To show the content of the posts on Twitter, the titles of the posts on YouTube, and the most frequent words found in the titles of the Google search, word clouds were used. Word clouds visually represent the frequency of the words used in the posts with larger size for more frequent words. Word clouds were created with the “wordcloud” package using the R project for statistical computing (R, version 2.14.1).
Characteristics of the Three Social Media
Across both data collection points, YouTube, Facebook, and Twitter retrieved a total of 200, 0, and 171 posts respectively. Among those, 31, 0, and 84 discussed the genetics of smoking. On YouTube, 16 posts were retrieved both at Time 1 and 2. Moreover, from the 9 posts selected at Time 2, three were published after Time 1. By contrast, Time 1 (September 2012) and 2 (January to May 2013) did not overlap on Twitter. Therefore, no posts were found at both data collection points in Twitter (). The number of included and excluded posts was significantly different between the three different social media (P<.001). Twitter obtained a higher proportion of posts discussing genetics and smoking (49.1%, 84/171) in comparison to YouTube (15.5%, 31/200).
When comparing included posts obtained from Twitter and YouTube (), no differences in the source of information or in the country of the publisher were observed. However, the role of the publisher was significantly different between the two media (P<.001). Most publishers were independent users on Twitter (45.2%, 38/84), although it was the smallest role category (3.2%, 1/31) on YouTube. On YouTube, most posts were published by news or medical news instead of independent users on Twitter. For the content of the posts, a higher number of YouTube posts reported an impact of genetics on smoking-related disease than on Twitter (P=.001). The other contents (smoking initiation, addiction, and cessation) obtained similar results on YouTube and Twitter. For smoking-related diseases, no comparison of the different types of disorders led to differences between YouTube and Twitter.
Between the two time points for both YouTube and Twitter, posts did not differ in the source of information, role of the publisher, country of the publisher, and characteristics of the posts. On YouTube, the content of the posts were not different between the two time points. By contrast, on Twitter, the content differed for smoking initiation (P<.001), addiction (P<.001), cessation (P<.001), and related disease (P<.001) (). Moreover, on Twitter, there was a significant difference in the number of days the posts were available (P<.001).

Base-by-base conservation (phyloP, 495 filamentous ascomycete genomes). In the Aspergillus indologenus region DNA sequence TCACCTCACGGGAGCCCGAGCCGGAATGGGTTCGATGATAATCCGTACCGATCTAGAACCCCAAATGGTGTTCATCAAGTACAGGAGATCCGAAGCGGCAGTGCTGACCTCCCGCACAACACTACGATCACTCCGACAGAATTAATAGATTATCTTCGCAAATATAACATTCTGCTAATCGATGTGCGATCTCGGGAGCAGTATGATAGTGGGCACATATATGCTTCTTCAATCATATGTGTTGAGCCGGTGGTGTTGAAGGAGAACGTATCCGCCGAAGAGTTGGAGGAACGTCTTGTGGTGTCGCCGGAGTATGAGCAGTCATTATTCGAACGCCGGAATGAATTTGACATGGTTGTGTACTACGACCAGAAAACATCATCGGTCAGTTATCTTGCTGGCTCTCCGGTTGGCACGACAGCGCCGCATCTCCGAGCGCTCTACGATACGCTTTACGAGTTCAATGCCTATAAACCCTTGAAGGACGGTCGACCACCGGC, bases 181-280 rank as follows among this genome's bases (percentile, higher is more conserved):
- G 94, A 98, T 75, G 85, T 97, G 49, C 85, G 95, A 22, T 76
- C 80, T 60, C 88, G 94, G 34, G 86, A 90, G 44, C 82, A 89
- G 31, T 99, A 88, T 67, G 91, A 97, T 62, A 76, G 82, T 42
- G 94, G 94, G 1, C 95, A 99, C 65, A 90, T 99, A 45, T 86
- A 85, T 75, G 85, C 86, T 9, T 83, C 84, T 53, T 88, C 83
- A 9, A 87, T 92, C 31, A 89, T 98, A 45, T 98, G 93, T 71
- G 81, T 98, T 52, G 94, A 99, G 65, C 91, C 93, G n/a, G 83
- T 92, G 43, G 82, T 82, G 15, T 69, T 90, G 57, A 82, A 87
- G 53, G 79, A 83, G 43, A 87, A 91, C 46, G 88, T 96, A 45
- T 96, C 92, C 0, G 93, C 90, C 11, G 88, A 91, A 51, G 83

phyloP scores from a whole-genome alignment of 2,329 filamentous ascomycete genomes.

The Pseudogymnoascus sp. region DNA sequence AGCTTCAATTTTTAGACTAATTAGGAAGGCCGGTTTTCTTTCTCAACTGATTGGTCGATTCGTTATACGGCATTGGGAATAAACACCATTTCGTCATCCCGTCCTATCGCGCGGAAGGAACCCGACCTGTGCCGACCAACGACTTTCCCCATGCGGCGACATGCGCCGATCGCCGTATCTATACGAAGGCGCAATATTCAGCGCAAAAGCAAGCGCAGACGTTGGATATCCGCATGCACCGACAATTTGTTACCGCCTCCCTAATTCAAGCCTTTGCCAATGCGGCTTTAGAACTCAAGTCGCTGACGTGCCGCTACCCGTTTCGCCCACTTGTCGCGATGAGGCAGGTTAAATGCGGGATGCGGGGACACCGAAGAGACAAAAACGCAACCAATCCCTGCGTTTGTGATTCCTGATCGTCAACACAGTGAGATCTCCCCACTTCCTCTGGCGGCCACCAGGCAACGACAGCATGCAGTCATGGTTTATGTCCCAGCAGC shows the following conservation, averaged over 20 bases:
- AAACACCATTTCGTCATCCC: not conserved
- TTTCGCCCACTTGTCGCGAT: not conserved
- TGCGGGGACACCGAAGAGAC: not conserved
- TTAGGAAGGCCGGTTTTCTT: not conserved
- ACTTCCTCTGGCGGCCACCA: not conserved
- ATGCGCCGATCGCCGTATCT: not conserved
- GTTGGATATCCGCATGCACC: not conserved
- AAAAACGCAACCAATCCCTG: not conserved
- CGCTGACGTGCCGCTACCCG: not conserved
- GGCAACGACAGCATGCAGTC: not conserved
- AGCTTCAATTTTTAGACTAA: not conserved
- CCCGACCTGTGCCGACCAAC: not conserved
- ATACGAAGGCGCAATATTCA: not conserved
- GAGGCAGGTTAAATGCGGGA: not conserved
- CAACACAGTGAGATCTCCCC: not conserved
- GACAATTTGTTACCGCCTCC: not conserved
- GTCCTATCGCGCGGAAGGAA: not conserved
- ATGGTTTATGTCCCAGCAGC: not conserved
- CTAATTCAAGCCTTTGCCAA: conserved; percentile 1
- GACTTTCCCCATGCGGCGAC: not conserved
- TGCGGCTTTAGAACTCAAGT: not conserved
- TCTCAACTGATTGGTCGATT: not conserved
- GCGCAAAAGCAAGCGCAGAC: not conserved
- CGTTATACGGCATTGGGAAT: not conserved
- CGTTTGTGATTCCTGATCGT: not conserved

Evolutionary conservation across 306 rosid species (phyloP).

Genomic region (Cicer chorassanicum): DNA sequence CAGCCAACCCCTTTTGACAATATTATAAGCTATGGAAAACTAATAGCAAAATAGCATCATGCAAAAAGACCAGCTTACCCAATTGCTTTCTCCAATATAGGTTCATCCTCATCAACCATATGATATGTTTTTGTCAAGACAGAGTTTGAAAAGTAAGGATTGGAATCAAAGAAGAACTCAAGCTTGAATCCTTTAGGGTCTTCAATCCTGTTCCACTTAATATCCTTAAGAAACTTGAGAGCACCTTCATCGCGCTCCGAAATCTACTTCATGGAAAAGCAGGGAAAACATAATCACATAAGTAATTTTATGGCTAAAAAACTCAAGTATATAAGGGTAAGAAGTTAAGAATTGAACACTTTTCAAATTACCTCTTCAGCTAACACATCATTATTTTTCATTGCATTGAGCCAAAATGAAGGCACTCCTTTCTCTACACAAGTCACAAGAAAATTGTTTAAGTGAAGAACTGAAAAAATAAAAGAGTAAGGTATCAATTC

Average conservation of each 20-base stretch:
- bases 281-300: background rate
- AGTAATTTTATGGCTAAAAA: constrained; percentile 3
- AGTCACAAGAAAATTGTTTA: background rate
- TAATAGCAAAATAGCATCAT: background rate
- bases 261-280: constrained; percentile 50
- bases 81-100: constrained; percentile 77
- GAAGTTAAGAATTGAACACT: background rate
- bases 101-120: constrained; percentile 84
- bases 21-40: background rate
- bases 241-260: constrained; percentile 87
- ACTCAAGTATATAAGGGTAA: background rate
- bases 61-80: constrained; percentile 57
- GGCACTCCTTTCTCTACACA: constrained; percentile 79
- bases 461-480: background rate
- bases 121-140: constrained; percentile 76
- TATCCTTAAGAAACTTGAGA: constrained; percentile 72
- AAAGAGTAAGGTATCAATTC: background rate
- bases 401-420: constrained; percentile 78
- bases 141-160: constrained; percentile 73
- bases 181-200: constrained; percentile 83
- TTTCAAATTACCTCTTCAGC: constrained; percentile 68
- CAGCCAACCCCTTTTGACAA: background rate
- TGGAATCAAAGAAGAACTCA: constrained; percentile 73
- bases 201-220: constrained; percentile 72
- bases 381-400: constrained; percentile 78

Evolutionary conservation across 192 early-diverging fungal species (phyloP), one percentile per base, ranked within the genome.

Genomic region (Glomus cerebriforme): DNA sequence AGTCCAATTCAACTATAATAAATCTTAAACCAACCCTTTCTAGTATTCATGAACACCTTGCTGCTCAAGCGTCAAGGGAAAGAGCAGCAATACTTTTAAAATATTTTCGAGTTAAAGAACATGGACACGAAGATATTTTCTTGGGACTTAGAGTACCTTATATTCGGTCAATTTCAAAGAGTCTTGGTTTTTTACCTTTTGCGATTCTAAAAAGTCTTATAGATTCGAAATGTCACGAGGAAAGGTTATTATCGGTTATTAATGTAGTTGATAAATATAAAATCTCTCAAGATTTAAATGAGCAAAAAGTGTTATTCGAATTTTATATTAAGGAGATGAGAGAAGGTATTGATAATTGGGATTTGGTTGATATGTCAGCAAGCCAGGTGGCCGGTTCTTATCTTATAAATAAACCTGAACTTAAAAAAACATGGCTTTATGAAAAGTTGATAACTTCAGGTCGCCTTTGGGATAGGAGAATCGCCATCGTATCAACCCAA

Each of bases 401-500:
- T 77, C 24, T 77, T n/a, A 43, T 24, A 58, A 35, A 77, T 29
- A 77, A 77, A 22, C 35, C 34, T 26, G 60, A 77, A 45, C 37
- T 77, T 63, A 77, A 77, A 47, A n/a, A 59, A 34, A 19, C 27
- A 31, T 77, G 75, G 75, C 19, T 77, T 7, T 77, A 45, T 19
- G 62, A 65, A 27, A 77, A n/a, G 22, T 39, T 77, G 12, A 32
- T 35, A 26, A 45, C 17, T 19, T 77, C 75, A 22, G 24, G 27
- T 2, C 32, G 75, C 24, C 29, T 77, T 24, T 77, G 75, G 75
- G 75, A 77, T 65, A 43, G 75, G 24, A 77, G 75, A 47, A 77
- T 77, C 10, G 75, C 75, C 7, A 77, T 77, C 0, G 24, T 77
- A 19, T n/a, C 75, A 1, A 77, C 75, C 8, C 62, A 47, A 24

Comparison Between Social Media and Google Search
Of the first 100 websites retrieved from the Google search, 86 were related to genetics and smoking. No new social media channels were revealed from this search. Websites retrieved from Google search were different from the posts on YouTube and Twitter, both in source of information and role of publisher. On Google, websites were more often scientific publications (46.5%) than on YouTube (0.0%) or Twitter (5.9%), explaining also the difference in the role of the publisher (scientific database, 46.5%) ().
Some scientific publications referred to on YouTube were also found in the Google search (eg, Amos et al  was listed 5 times on YouTube and once on Google) and the same for Twitter (eg, Govidan et al [ ] appeared 12 times on Twitter and 1 time on Google, and Belsky et al [ ], 38 times on Twitter and 9 on Google). However, no scientific publication found on YouTube was also retrieved on Twitter.
Word Clouds of the Three Social Media and Google Search